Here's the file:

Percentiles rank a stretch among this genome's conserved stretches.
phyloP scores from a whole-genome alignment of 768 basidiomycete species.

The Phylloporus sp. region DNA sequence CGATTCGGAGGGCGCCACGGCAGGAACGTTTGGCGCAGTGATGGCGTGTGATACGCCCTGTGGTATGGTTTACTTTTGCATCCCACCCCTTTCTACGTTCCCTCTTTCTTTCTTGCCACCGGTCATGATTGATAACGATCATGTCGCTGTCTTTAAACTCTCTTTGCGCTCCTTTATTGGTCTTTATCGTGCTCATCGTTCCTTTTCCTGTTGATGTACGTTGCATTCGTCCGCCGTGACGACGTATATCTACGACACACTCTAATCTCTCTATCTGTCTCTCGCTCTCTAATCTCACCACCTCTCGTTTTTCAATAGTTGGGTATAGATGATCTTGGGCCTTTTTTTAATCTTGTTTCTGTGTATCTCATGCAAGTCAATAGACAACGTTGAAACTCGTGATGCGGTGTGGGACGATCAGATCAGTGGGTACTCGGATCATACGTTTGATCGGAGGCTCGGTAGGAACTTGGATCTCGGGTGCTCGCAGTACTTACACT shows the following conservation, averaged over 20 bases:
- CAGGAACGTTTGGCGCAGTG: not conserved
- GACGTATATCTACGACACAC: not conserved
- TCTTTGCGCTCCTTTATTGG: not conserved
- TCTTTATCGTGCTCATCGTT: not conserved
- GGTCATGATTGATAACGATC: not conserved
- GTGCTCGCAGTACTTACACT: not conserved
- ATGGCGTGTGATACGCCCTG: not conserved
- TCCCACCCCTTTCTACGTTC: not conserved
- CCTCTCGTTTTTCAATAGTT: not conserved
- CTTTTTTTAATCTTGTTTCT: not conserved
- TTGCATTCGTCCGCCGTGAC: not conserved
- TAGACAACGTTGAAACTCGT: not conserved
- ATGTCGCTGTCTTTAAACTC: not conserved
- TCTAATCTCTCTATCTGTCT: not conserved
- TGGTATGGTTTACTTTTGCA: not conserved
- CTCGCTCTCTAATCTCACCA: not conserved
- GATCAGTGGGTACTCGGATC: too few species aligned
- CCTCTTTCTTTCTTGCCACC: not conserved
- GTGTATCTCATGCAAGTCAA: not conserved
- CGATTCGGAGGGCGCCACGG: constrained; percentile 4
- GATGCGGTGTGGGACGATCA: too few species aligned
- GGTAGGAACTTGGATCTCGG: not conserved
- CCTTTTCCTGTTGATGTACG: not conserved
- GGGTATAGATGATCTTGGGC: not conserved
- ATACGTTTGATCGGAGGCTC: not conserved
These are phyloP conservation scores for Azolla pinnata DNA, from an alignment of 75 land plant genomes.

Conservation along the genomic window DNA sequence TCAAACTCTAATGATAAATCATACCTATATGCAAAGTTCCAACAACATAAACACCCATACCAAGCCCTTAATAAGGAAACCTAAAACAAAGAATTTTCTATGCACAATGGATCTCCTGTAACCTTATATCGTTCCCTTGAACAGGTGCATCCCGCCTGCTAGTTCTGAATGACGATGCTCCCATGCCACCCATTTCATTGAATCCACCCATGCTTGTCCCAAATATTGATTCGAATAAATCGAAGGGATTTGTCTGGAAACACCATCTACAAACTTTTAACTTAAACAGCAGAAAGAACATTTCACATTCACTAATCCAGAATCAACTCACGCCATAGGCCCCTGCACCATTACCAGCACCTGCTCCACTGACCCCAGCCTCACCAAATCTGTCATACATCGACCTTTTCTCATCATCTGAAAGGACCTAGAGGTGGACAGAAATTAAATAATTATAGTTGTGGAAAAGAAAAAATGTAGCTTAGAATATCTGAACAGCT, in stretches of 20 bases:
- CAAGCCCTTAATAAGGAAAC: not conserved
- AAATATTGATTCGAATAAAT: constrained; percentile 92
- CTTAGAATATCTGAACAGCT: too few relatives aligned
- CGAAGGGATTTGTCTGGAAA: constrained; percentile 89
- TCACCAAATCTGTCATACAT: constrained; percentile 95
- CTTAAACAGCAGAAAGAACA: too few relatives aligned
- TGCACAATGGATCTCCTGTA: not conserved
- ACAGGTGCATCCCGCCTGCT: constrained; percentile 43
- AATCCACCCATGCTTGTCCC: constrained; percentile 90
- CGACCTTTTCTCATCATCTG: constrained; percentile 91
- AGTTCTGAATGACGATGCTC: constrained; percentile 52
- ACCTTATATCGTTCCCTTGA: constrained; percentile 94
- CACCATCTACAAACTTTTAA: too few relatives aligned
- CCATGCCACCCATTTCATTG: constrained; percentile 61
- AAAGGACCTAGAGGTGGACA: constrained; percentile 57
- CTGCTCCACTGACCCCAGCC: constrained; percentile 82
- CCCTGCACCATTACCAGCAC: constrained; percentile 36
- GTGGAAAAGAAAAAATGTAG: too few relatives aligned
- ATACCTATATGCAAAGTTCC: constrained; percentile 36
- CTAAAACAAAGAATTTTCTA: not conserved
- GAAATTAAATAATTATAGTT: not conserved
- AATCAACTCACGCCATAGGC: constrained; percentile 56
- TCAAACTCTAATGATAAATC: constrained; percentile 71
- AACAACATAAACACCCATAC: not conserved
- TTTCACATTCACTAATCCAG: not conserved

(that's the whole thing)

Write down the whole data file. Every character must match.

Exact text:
Percentiles rank a stretch among this genome's conserved stretches.
phyloP scores from a whole-genome alignment of 768 basidiomycete species.

The Phylloporus sp. region DNA sequence CGATTCGGAGGGCGCCACGGCAGGAACGTTTGGCGCAGTGATGGCGTGTGATACGCCCTGTGGTATGGTTTACTTTTGCATCCCACCCCTTTCTACGTTCCCTCTTTCTTTCTTGCCACCGGTCATGATTGATAACGATCATGTCGCTGTCTTTAAACTCTCTTTGCGCTCCTTTATTGGTCTTTATCGTGCTCATCGTTCCTTTTCCTGTTGATGTACGTTGCATTCGTCCGCCGTGACGACGTATATCTACGACACACTCTAATCTCTCTATCTGTCTCTCGCTCTCTAATCTCACCACCTCTCGTTTTTCAATAGTTGGGTATAGATGATCTTGGGCCTTTTTTTAATCTTGTTTCTGTGTATCTCATGCAAGTCAATAGACAACGTTGAAACTCGTGATGCGGTGTGGGACGATCAGATCAGTGGGTACTCGGATCATACGTTTGATCGGAGGCTCGGTAGGAACTTGGATCTCGGGTGCTCGCAGTACTTACACT shows the following conservation, averaged over 20 bases:
- CAGGAACGTTTGGCGCAGTG: not conserved
- GACGTATATCTACGACACAC: not conserved
- TCTTTGCGCTCCTTTATTGG: not conserved
- TCTTTATCGTGCTCATCGTT: not conserved
- GGTCATGATTGATAACGATC: not conserved
- GTGCTCGCAGTACTTACACT: not conserved
- ATGGCGTGTGATACGCCCTG: not conserved
- TCCCACCCCTTTCTACGTTC: not conserved
- CCTCTCGTTTTTCAATAGTT: not conserved
- CTTTTTTTAATCTTGTTTCT: not conserved
- TTGCATTCGTCCGCCGTGAC: not conserved
- TAGACAACGTTGAAACTCGT: not conserved
- ATGTCGCTGTCTTTAAACTC: not conserved
- TCTAATCTCTCTATCTGTCT: not conserved
- TGGTATGGTTTACTTTTGCA: not conserved
- CTCGCTCTCTAATCTCACCA: not conserved
- GATCAGTGGGTACTCGGATC: too few species aligned
- CCTCTTTCTTTCTTGCCACC: not conserved
- GTGTATCTCATGCAAGTCAA: not conserved
- CGATTCGGAGGGCGCCACGG: constrained; percentile 4
- GATGCGGTGTGGGACGATCA: too few species aligned
- GGTAGGAACTTGGATCTCGG: not conserved
- CCTTTTCCTGTTGATGTACG: not conserved
- GGGTATAGATGATCTTGGGC: not conserved
- ATACGTTTGATCGGAGGCTC: not conserved
These are phyloP conservation scores for Azolla pinnata DNA, from an alignment of 75 land plant genomes.

Conservation along the genomic window DNA sequence TCAAACTCTAATGATAAATCATACCTATATGCAAAGTTCCAACAACATAAACACCCATACCAAGCCCTTAATAAGGAAACCTAAAACAAAGAATTTTCTATGCACAATGGATCTCCTGTAACCTTATATCGTTCCCTTGAACAGGTGCATCCCGCCTGCTAGTTCTGAATGACGATGCTCCCATGCCACCCATTTCATTGAATCCACCCATGCTTGTCCCAAATATTGATTCGAATAAATCGAAGGGATTTGTCTGGAAACACCATCTACAAACTTTTAACTTAAACAGCAGAAAGAACATTTCACATTCACTAATCCAGAATCAACTCACGCCATAGGCCCCTGCACCATTACCAGCACCTGCTCCACTGACCCCAGCCTCACCAAATCTGTCATACATCGACCTTTTCTCATCATCTGAAAGGACCTAGAGGTGGACAGAAATTAAATAATTATAGTTGTGGAAAAGAAAAAATGTAGCTTAGAATATCTGAACAGCT, in stretches of 20 bases:
- CAAGCCCTTAATAAGGAAAC: not conserved
- AAATATTGATTCGAATAAAT: constrained; percentile 92
- CTTAGAATATCTGAACAGCT: too few relatives aligned
- CGAAGGGATTTGTCTGGAAA: constrained; percentile 89
- TCACCAAATCTGTCATACAT: constrained; percentile 95
- CTTAAACAGCAGAAAGAACA: too few relatives aligned
- TGCACAATGGATCTCCTGTA: not conserved
- ACAGGTGCATCCCGCCTGCT: constrained; percentile 43
- AATCCACCCATGCTTGTCCC: constrained; percentile 90
- CGACCTTTTCTCATCATCTG: constrained; percentile 91
- AGTTCTGAATGACGATGCTC: constrained; percentile 52
- ACCTTATATCGTTCCCTTGA: constrained; percentile 94
- CACCATCTACAAACTTTTAA: too few relatives aligned
- CCATGCCACCCATTTCATTG: constrained; percentile 61
- AAAGGACCTAGAGGTGGACA: constrained; percentile 57
- CTGCTCCACTGACCCCAGCC: constrained; percentile 82
- CCCTGCACCATTACCAGCAC: constrained; percentile 36
- GTGGAAAAGAAAAAATGTAG: too few relatives aligned
- ATACCTATATGCAAAGTTCC: constrained; percentile 36
- CTAAAACAAAGAATTTTCTA: not conserved
- GAAATTAAATAATTATAGTT: not conserved
- AATCAACTCACGCCATAGGC: constrained; percentile 56
- TCAAACTCTAATGATAAATC: constrained; percentile 71
- AACAACATAAACACCCATAC: not conserved
- TTTCACATTCACTAATCCAG: not conserved